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Pauline Trigere Oral History (part 3)
Audio recording of fashion designer, Pauline Trigere. Interviewed by Robert L. Green on November 13, 1979 at her Park Avenue apartment. Fashion Institute of Technology (NYC).
This is the third and final part of the three-part interview series between Robert L. Green and Pauline Trigere. In this conversation, Trigere returns to a number of topics which were briefly mentioned in the first two interviews. In particular, Trigere starts with the full story of how she became close with American fashion designer Adele Simpson. Next, she elaborates on the role of her longtime assistant, Lucie Porges. Porges and Trigere had been working together for 28 years at the time of this interview. This leads to a discussion on the role of the assistant in the fashion world and the role of the designer in guiding her assistants. Trigere, who was teaching at the Fashion Institute of Technology at the time of this interview, shares her beliefs regarding the best methods of educating future designers. Trigere's process of draping is explored along with her full creative process. In discussing the skills required to conduct proper fittings, Trigere touches on the changing couture client. A brief discussion on the art of packing and shopping for a careful wardrobe turns to a discussion on the changing economy and its effect on fashion. The recession is not explicity mentioned but this interview did take place at the time of the oil crisis in America. In regards to authenticity, Trigere compares Parisian couture copies to American knock-offs, arguing that these are two different scenarios. Trigere's hiring of black model Berverly Valdes in 1961 is discussed in the context of 7th avenue fashion's resistance to non-white models. Before discussing her own beliefs and personal life, Trigere describes the ideal "Trigere Woman" to be an educated family woman who is dynamic and not frivolous. Trigere's personal beliefs and home life are discussed with special focus on her connection to turtles, her early life as an immigrant, family, her country house: 'La Tortue', her students, and her passion for gardening. The conversation ends with a discussion on the difficulty of keeping work and personal life separate.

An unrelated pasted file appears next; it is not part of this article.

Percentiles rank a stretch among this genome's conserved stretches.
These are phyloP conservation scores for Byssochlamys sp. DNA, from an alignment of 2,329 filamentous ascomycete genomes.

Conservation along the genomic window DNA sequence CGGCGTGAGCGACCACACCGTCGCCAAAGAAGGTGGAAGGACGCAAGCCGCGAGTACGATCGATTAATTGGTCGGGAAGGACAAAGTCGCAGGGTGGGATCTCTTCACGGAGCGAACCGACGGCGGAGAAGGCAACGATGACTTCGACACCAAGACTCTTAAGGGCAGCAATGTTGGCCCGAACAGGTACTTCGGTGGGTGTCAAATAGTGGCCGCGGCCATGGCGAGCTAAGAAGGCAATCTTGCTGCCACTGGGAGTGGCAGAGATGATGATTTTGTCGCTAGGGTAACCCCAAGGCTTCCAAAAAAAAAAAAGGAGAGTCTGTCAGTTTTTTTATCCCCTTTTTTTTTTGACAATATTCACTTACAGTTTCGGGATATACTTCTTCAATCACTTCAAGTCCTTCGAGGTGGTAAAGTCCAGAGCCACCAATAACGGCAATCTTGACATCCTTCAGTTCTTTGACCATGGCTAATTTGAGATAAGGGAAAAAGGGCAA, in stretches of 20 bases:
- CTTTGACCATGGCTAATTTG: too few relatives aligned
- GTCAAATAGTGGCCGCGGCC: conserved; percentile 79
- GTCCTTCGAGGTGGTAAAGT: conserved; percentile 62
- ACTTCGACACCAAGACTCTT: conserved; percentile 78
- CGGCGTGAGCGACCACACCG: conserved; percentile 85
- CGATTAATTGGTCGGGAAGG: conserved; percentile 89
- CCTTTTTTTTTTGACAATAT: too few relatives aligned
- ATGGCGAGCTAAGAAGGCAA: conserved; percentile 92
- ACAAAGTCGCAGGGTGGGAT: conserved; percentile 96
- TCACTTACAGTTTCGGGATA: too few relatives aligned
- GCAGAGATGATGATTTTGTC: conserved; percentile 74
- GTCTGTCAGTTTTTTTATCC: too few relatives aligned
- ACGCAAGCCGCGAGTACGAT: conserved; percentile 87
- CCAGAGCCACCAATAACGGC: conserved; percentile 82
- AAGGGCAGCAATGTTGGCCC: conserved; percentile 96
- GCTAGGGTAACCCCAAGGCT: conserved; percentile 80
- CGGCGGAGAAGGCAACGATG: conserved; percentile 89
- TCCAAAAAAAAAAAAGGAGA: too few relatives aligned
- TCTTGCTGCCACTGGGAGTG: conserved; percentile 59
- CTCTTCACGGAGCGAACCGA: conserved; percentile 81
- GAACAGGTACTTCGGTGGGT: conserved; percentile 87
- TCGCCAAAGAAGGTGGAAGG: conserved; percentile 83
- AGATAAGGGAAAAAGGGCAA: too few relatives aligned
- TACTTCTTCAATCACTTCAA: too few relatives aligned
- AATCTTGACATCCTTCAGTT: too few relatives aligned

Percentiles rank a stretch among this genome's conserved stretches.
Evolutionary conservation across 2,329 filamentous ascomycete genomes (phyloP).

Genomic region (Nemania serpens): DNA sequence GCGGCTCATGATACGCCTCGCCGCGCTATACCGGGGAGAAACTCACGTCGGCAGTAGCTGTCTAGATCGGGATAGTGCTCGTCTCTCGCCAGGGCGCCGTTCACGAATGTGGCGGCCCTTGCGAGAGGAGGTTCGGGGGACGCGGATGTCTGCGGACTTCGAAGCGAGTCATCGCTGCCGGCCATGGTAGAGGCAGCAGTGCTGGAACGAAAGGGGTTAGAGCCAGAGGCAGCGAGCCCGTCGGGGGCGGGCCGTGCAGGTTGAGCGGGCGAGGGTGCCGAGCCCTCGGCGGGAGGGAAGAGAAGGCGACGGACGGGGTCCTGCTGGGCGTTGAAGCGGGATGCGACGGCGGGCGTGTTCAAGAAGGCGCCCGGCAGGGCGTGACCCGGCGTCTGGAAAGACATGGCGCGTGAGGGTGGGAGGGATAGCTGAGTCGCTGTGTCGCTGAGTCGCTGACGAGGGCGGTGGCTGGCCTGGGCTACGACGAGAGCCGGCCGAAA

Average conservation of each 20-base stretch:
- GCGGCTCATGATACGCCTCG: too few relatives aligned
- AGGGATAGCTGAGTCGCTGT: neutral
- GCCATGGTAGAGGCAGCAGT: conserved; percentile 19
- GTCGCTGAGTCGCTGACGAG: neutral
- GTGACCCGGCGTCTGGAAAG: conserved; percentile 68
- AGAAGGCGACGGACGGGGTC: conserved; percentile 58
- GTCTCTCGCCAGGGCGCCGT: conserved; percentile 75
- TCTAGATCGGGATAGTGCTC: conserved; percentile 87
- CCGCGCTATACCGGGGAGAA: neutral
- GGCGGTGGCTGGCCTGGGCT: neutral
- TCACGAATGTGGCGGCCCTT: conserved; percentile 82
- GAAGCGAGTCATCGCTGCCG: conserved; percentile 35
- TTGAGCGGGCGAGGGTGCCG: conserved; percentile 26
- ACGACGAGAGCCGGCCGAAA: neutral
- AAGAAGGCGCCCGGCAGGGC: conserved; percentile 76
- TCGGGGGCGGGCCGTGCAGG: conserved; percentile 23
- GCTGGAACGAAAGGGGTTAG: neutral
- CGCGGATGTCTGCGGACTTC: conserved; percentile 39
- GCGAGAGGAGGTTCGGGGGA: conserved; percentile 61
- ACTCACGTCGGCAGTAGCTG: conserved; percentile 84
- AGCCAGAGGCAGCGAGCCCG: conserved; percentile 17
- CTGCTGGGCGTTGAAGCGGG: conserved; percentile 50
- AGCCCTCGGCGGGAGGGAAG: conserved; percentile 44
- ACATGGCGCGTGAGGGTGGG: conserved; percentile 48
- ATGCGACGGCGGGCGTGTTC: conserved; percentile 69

Pauline Trigere was born November 4th, 1908 in Paris, France and died February 13th, 2002 in New York City. Despite growing up in Paris, Trigere became a prominent and influential American fashion designer and was an advocate for American fashion design, serving as one of the original founding memebers of the Council of Fashion Designers of America (CFDA) in 1962. Trigere arrived in New York on January 6th, 1937, when she and her husband and two children left Europe as Hitler began gaining power. Trigere's brother and husband opened a coat warehouse which led, eventually, to Trigere designing dresses for the business. After separating from her husband, Trigere briefly worked for Ben Gershel and then Hattie Carnegie. Trigere eventually took over the workshop when Hattie Carnegie closed her ready-to-wear line in 1942; this was the beginning of Pauline Trigere's own business. Mostly designing by draping on live models, Trigere became known for her timeless styles which avoided being overly trendy. Crisp tailoring that was also decidedly feminine exemplified Trigere's style in addition to her innovative use of cotton and wool in evening wear. She was also known for her use of fur trim. Trigere received 3 Coty awards; first in 1949, then in 1951, and then in 1959 with the Lifetime Achievement Award. Additionally, Trigere received the Neiman Marcus award in 1950, the National Cotton Council of America award in 1951, and the Filene award in 1959. Trigere was also honored by her birth city in 1972 and 1982 with the Silver Medal of the City of Paris.
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